9 October: Arsenal under Chapman slip down to 14th



by Tony Attwood

I think that some supporters (and indeed journalists) imagine that when Herbert Chapman took over Arsenal it was immediate glory and trophies, just as it was when Arsene Wenger joined the club.

But in fact, although the first season saw Arsenal rise to their highest position in the league thus far in their history (2nd), this success was not built upon, and the September of Chapman’s second season (1926/7) ended with Arsenal sitting in 11th position in the League having won three, drawn three and lost two games.

The prime problem was in attack – the team had scored just 13 goals – which in the context of the change in the offside rule the previous season in order to encourage goal scoring, was modest indeed. Arsenal were 12th.

On 2 October Arsenal faced Newcastle at home and were 0-2 down after 15 minutes.

But this time, despite an injury to Baker, Arsenal repaired the damage in the second half and got a 2-2 draw.  However this season Newcastle were a modest mid-table team, and Arsenal’s struggle to beat them was not taken too kindly either by supporters or the ever-critical media.

For the game on 9 October away to Burnley the team was the same as the one which had gained the draw with Newcastle. Going into this game Arsenal still had not won away this season, and this continued against the middle of the table team, with Arsenal losing 0-2.  Arsenal slipped down to 14th.

However although the papers contained letters of complaints from fans (no radio phone-ins in those days of course, although the BBC had started broadcastinig in November 1922) there was no wholesale demand for Chapman to go.  His success as manager of Huddersfield remained in the memory, although there is no doubt that after taking the club to runners’ up place in his first season, Chapman had been expected to go on and deliver Arsenal their first trophy this season.

What happened next

At this point in 1926 Chapman now did something he seems to have done several times in his career when things were not going well – he arranged a friendly game.  This one, on the following Monday (11 September) saw Arsenal win 4-0 which gave everyone some hope.  It was all quite a contrast with 2022.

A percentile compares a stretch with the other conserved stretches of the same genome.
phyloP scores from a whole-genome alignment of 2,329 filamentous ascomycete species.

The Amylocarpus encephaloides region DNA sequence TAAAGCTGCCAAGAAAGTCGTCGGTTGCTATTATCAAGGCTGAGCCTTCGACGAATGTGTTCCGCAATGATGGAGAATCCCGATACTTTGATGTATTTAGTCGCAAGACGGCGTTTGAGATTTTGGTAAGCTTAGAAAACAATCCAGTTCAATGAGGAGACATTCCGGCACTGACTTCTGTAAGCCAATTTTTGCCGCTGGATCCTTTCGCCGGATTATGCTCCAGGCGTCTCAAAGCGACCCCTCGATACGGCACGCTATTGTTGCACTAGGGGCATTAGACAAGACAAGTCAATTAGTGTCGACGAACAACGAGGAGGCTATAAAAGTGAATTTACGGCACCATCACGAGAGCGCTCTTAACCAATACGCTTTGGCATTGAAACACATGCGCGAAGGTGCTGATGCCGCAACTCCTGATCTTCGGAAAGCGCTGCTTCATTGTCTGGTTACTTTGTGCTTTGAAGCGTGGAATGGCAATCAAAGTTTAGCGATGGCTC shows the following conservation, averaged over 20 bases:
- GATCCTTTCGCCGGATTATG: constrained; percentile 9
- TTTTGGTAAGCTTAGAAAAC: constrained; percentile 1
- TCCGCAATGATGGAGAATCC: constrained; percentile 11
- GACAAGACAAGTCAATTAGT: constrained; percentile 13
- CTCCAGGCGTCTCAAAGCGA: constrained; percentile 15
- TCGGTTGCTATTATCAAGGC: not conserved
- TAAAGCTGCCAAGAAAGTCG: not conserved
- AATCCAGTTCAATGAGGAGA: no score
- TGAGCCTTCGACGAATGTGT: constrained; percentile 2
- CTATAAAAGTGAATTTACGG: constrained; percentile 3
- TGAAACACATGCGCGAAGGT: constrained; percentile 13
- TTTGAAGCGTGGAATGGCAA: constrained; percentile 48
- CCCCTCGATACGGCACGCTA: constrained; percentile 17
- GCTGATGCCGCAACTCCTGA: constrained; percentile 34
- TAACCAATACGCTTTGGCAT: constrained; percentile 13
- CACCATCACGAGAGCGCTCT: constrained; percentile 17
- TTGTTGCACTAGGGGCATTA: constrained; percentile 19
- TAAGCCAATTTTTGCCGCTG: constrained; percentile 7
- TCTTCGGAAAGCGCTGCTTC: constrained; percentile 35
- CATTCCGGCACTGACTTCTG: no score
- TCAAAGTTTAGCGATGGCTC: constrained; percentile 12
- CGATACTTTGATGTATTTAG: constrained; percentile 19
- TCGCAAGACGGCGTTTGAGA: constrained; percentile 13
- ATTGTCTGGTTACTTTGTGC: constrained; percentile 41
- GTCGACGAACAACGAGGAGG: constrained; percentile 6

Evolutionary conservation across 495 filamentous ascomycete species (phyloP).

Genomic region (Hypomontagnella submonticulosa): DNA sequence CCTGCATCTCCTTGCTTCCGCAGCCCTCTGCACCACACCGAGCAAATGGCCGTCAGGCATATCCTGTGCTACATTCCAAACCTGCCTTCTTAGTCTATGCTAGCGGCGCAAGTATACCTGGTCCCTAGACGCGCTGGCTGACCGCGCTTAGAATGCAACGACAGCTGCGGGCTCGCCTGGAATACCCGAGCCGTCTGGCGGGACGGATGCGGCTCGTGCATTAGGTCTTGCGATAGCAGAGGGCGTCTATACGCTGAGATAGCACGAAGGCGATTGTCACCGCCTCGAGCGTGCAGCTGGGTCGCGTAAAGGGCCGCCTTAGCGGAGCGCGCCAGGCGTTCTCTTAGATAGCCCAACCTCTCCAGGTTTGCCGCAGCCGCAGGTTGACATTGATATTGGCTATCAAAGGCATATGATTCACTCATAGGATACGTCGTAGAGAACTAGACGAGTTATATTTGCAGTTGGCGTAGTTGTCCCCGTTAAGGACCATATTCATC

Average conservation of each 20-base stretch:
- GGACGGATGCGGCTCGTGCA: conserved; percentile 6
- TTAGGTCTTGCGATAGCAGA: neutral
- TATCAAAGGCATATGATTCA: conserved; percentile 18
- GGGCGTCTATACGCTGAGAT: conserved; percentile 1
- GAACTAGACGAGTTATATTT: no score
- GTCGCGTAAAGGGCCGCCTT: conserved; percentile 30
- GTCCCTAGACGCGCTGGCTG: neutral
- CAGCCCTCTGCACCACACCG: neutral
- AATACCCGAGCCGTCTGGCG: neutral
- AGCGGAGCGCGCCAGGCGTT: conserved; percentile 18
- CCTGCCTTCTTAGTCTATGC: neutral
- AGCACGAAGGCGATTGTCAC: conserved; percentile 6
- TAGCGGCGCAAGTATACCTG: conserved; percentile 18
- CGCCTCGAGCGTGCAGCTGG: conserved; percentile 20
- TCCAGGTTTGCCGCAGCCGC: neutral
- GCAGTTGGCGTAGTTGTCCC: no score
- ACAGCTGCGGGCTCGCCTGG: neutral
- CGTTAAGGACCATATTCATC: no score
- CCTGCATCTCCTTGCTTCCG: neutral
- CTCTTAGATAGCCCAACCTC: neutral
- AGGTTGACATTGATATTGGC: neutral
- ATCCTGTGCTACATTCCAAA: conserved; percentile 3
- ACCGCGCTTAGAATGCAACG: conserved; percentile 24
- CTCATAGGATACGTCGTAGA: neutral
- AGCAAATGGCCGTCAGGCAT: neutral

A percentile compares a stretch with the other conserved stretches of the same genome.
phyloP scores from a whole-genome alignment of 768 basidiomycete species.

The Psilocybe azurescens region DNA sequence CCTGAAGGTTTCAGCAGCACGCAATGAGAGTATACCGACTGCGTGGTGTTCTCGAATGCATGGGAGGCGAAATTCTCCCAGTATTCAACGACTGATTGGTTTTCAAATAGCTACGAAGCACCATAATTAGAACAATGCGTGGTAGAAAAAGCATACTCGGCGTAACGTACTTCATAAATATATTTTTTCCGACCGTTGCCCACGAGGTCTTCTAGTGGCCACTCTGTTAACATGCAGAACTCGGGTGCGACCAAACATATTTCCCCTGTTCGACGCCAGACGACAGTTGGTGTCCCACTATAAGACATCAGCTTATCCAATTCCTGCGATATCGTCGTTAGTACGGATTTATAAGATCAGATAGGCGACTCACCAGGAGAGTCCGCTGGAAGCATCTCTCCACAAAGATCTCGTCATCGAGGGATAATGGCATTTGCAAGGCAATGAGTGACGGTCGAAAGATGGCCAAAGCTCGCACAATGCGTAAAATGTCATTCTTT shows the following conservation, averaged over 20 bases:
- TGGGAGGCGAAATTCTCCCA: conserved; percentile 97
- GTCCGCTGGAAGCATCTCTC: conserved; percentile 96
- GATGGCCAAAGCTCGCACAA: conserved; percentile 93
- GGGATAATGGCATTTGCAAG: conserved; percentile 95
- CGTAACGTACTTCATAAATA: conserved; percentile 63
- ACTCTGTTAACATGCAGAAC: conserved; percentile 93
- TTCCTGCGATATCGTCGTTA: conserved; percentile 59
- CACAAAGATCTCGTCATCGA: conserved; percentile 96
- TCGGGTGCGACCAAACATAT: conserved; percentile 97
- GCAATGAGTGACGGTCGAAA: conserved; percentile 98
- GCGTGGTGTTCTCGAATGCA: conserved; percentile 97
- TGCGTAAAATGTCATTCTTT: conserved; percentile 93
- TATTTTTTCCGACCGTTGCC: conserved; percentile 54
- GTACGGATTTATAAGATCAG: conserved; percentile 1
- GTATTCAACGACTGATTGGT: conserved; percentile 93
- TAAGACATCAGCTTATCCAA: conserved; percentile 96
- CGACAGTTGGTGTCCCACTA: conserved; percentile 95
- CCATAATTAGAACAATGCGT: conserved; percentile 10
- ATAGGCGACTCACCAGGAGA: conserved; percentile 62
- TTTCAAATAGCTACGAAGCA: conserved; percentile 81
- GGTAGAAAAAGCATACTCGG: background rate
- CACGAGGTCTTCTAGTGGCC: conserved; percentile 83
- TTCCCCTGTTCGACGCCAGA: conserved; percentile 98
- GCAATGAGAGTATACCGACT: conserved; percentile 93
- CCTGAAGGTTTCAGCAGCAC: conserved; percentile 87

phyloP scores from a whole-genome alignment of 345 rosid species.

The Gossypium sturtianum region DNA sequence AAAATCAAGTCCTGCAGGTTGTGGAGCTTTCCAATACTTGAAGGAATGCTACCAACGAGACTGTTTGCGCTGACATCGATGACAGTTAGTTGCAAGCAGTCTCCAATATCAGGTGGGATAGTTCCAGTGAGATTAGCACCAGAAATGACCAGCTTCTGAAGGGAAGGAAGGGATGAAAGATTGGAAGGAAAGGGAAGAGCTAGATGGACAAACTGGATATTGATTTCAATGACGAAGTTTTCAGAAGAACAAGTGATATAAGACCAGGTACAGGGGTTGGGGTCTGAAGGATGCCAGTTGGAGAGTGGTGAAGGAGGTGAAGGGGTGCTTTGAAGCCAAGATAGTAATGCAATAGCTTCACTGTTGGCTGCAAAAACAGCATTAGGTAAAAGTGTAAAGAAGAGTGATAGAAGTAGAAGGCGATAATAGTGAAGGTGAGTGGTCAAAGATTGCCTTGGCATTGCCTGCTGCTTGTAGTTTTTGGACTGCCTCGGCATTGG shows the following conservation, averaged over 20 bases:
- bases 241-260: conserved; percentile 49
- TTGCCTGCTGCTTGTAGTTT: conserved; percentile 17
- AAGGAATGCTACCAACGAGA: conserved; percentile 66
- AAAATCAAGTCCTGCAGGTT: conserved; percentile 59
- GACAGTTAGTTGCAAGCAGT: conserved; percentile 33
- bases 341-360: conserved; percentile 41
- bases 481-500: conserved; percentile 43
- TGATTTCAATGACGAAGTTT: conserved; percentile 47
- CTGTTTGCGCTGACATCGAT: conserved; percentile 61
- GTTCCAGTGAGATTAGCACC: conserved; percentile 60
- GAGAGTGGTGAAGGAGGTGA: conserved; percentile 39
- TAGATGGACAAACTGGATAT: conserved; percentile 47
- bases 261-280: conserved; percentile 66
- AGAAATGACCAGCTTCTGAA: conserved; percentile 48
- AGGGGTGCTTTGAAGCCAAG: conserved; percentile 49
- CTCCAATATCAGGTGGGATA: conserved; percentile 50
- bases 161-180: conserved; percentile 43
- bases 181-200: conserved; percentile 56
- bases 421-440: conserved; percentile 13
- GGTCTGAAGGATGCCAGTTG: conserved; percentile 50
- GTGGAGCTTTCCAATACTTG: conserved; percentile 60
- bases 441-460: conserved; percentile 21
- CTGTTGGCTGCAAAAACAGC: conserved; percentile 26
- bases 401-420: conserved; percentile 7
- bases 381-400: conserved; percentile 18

Next up was West Ham at home – WHU being 19th in the league but with two wins and two defeats away from home thus far.  Young stayed in the team and Haden returned in what turned out to be a 2-2 draw.  Lambert scored his first-ever goal for Arsenal, Brain got the other.  The Times said the game was one of the best seen at Highbury, and noted that it was played at a stupendous pace.

However, the result meant Arsenal were simply solidly mid-table and hopes of building on last year’s achievements were fading fast.  They had scored under half as many goals as Leicester City at the top of the table.

So it was something of a pleasant surprise to the 27,846 who turned up on 23 October to watch Arsenal v Sheffield Wednesday to see Arsenal win 6-2.  Haden got two, and then Brain got four in the second half.  It lifted Arsenal up to 10th – and the feeling seemed to be that although this was not as good as last season, it was a lot better than under Knighton.  There was a real feeling of hope around the club.

You can read more about this era on our blog.

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